Lessons from London schools: investigating the success

Sam Baars

Eleanor Bernardes

Alex Elwick

Abigail Malorite

Tony McAleavy
Laura McInerney

Loic Menzies

Anna Riggall

Research demonstrating that London schools have improved dramatically since 2000, at a faster rate than anywhere else in the country.

Pupils living in the most deprived neighbourhoods in London are more likely to achieve 5+ A*-Cs at GCSE (including English and mathematics) compared to their peers in the nearby South-East region. Schools serving disadvantaged pupils in London are more likely to have 'Outstanding' teaching and leadership than elsewhere in the country.

Key findings

The research shows that the success of London schools cannot be explained in terms of the 'contextual' advantages that London has over the rest of England - factors such as gentrification, ethnicity and opportunity.

The improvement was assisted by a set of factors that we describe as 'enabling', these include issues relating to resourcing: finance, teacher recruitment and school building quality. Improvement in these areas enabled improvements to flourish but London’s success was not fundamentally caused by these factors.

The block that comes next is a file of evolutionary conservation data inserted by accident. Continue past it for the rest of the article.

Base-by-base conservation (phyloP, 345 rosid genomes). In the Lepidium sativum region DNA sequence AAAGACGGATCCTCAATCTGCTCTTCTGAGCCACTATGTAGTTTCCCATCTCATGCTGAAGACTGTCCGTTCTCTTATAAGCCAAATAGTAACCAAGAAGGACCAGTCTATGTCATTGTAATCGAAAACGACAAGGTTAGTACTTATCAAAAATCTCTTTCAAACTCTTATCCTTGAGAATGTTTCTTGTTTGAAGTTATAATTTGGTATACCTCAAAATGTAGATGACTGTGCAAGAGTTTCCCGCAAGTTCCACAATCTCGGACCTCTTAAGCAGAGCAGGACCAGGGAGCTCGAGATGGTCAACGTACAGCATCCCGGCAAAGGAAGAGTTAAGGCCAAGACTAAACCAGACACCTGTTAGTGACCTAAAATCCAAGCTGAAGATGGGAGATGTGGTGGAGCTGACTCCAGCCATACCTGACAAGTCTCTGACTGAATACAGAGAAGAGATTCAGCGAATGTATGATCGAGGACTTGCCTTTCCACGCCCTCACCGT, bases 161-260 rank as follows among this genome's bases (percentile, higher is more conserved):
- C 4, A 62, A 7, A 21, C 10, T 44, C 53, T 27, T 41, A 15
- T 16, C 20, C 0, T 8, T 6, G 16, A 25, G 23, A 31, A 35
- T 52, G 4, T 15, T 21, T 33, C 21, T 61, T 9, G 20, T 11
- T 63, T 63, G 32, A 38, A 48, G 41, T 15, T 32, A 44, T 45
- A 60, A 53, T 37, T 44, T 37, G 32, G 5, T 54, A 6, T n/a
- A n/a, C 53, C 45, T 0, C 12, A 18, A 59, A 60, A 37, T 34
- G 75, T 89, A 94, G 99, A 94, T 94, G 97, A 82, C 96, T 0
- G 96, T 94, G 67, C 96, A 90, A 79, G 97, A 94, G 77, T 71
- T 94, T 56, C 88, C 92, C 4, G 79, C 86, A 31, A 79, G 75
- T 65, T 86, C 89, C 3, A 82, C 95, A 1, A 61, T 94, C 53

Four key school improvement interventions provided the impetus for improvement - London Challenge, Teach First, the academies programme and improved support from local authorities. Our research identifies common features that link together all of these interventions:

  • a focus on data and data literacy
  • the need for a culture of accountability
  • the creation of a more professional working culture
  • a collective sense of possibility and highly effective practitioner led professional development.

The improvement of London schools also depended upon effective leadership at every level of the system.

The research concludes with seven key lessons from the success of London's schools which could be applied throughout the UK and internationally:

  1. Ensure that policy is based on hard evidence of effectiveness
  2. Maintain a sustained and consistent policy momentum for change over time
  3. Use performance data systematically to make the case for change
  4. Transform underperforming schools through well-managed, sector-led school improvement activities
  5. Develop an effective 'middle tier' to support sector-led improvement activity
  6. Ensure that teaching is a career of choice for talented and idealistic recruits
  7. Apply pressure for change through allowing market entry to new providers of education services

This research was funded by CfBT Education Trust (now Education Development Trust) and carried out in partnership with Centre for London (link opens in a new window).